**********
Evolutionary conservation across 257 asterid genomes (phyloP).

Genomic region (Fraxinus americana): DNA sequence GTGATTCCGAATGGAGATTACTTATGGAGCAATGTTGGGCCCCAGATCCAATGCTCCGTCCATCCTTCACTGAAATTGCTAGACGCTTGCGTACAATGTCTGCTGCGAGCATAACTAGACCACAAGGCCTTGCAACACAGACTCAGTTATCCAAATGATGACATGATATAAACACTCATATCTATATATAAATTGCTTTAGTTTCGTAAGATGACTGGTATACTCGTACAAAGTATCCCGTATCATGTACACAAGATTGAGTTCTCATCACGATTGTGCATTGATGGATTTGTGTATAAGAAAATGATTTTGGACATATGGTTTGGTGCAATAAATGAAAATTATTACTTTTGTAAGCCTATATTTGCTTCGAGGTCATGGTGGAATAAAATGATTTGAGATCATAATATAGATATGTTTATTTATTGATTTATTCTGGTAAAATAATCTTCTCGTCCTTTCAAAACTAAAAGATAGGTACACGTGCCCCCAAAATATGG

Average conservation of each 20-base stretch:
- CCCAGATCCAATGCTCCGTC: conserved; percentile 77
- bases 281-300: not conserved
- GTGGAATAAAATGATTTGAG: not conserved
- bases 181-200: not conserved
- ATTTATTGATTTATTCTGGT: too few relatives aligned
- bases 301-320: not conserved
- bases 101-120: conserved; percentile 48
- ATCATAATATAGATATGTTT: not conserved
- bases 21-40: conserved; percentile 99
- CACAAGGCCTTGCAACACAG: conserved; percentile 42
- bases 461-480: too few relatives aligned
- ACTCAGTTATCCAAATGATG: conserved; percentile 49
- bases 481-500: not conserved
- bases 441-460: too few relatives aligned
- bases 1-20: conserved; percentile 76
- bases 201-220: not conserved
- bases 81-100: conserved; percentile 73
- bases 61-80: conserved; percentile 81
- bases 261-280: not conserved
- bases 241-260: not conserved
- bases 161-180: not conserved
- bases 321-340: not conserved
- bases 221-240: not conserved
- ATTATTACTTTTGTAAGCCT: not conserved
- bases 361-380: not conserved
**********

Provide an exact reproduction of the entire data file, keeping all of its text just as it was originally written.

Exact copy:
Evolutionary conservation across 257 asterid genomes (phyloP).

Genomic region (Fraxinus americana): DNA sequence GTGATTCCGAATGGAGATTACTTATGGAGCAATGTTGGGCCCCAGATCCAATGCTCCGTCCATCCTTCACTGAAATTGCTAGACGCTTGCGTACAATGTCTGCTGCGAGCATAACTAGACCACAAGGCCTTGCAACACAGACTCAGTTATCCAAATGATGACATGATATAAACACTCATATCTATATATAAATTGCTTTAGTTTCGTAAGATGACTGGTATACTCGTACAAAGTATCCCGTATCATGTACACAAGATTGAGTTCTCATCACGATTGTGCATTGATGGATTTGTGTATAAGAAAATGATTTTGGACATATGGTTTGGTGCAATAAATGAAAATTATTACTTTTGTAAGCCTATATTTGCTTCGAGGTCATGGTGGAATAAAATGATTTGAGATCATAATATAGATATGTTTATTTATTGATTTATTCTGGTAAAATAATCTTCTCGTCCTTTCAAAACTAAAAGATAGGTACACGTGCCCCCAAAATATGG

Average conservation of each 20-base stretch:
- CCCAGATCCAATGCTCCGTC: conserved; percentile 77
- bases 281-300: not conserved
- GTGGAATAAAATGATTTGAG: not conserved
- bases 181-200: not conserved
- ATTTATTGATTTATTCTGGT: too few relatives aligned
- bases 301-320: not conserved
- bases 101-120: conserved; percentile 48
- ATCATAATATAGATATGTTT: not conserved
- bases 21-40: conserved; percentile 99
- CACAAGGCCTTGCAACACAG: conserved; percentile 42
- bases 461-480: too few relatives aligned
- ACTCAGTTATCCAAATGATG: conserved; percentile 49
- bases 481-500: not conserved
- bases 441-460: too few relatives aligned
- bases 1-20: conserved; percentile 76
- bases 201-220: not conserved
- bases 81-100: conserved; percentile 73
- bases 61-80: conserved; percentile 81
- bases 261-280: not conserved
- bases 241-260: not conserved
- bases 161-180: not conserved
- bases 321-340: not conserved
- bases 221-240: not conserved
- ATTATTACTTTTGTAAGCCT: not conserved
- bases 361-380: not conserved